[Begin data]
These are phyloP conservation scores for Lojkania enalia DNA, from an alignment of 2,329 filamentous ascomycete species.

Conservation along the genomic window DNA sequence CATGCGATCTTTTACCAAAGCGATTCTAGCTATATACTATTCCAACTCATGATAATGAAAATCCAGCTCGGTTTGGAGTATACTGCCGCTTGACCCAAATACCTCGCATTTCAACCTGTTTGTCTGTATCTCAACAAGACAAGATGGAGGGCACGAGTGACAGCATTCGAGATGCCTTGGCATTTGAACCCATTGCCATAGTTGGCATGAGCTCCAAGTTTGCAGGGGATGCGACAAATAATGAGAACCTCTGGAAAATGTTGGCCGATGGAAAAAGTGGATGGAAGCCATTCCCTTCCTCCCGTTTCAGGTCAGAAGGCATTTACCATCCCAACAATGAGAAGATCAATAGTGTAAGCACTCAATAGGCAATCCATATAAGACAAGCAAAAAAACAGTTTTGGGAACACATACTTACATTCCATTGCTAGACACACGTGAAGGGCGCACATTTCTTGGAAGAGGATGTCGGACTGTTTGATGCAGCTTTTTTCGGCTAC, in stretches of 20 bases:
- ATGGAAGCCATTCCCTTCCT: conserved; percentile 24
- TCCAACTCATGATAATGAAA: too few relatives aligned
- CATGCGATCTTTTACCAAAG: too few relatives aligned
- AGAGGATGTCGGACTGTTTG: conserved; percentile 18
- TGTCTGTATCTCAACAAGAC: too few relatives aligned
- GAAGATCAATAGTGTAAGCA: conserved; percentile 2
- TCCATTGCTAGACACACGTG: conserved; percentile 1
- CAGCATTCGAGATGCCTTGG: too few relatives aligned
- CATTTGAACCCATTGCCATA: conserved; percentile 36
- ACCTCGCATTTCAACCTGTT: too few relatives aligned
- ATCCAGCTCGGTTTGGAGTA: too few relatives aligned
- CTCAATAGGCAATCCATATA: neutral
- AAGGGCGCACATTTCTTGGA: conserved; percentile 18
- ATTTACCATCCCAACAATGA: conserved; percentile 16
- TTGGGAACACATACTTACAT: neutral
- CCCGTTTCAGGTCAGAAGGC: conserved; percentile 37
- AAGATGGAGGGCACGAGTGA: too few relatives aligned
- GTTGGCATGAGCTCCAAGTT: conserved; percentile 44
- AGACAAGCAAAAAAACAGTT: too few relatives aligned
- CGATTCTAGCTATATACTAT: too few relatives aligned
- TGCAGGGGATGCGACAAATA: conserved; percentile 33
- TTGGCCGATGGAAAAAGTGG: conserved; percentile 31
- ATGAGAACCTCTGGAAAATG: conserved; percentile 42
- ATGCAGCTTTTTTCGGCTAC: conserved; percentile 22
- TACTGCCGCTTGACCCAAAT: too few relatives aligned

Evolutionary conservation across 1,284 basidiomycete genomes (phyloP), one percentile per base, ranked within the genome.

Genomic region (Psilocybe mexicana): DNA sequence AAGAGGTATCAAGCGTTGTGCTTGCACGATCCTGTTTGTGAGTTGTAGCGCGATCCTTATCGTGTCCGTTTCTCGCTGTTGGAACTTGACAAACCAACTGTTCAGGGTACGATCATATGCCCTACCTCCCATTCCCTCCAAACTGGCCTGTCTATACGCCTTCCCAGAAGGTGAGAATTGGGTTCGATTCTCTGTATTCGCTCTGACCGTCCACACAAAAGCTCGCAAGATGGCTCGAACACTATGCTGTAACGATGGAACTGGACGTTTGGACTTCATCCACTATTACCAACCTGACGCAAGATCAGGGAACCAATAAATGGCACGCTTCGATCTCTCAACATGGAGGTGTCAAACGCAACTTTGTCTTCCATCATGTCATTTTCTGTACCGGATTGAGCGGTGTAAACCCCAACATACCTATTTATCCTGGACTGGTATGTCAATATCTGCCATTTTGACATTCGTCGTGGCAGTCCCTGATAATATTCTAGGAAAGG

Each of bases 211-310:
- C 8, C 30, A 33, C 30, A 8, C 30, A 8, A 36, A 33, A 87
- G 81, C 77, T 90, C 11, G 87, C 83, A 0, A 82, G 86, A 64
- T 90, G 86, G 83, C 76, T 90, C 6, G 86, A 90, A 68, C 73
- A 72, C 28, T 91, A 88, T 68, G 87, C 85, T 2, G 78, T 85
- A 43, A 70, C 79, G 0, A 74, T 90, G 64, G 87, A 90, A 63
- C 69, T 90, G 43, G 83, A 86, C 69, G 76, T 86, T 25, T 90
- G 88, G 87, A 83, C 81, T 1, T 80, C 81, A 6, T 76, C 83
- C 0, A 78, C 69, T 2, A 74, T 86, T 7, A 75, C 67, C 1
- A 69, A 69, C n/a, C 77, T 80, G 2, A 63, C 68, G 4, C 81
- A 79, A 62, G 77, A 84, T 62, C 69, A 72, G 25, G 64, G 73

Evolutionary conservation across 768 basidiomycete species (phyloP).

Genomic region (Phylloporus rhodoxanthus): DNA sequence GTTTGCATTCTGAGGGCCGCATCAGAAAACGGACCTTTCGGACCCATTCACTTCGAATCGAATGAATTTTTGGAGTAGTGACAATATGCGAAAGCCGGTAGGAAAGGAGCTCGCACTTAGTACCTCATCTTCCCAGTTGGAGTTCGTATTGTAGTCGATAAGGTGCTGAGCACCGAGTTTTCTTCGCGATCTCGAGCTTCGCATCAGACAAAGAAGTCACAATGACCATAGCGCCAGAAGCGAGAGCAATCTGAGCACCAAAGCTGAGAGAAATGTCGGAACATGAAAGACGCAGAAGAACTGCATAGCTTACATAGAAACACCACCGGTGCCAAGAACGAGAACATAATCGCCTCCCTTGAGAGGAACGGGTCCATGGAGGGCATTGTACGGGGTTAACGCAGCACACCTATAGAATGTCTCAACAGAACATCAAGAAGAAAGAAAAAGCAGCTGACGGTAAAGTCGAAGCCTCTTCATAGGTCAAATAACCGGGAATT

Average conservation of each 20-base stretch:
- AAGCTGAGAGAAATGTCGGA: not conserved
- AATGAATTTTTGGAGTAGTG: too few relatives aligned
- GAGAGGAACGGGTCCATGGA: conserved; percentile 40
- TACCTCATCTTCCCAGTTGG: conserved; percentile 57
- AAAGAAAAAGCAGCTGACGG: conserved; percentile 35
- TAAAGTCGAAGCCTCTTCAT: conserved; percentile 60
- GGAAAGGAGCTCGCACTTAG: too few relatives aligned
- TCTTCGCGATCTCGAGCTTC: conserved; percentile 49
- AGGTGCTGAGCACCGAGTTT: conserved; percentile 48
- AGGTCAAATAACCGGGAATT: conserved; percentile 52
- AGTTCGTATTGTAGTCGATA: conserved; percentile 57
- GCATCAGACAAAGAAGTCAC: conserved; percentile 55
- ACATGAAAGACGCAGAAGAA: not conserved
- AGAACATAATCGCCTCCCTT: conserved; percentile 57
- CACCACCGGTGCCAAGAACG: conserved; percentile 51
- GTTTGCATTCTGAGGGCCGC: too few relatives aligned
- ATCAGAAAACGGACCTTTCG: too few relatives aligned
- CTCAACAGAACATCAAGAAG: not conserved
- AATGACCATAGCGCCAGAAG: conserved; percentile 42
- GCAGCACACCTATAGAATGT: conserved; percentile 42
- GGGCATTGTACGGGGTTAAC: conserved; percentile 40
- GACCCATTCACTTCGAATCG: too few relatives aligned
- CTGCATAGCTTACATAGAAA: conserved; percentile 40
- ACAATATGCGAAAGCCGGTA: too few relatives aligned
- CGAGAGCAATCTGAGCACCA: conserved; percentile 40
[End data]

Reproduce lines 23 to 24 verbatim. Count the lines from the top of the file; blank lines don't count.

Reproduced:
- TGCAGGGGATGCGACAAATA: conserved; percentile 33
- TTGGCCGATGGAAAAAGTGG: conserved; percentile 31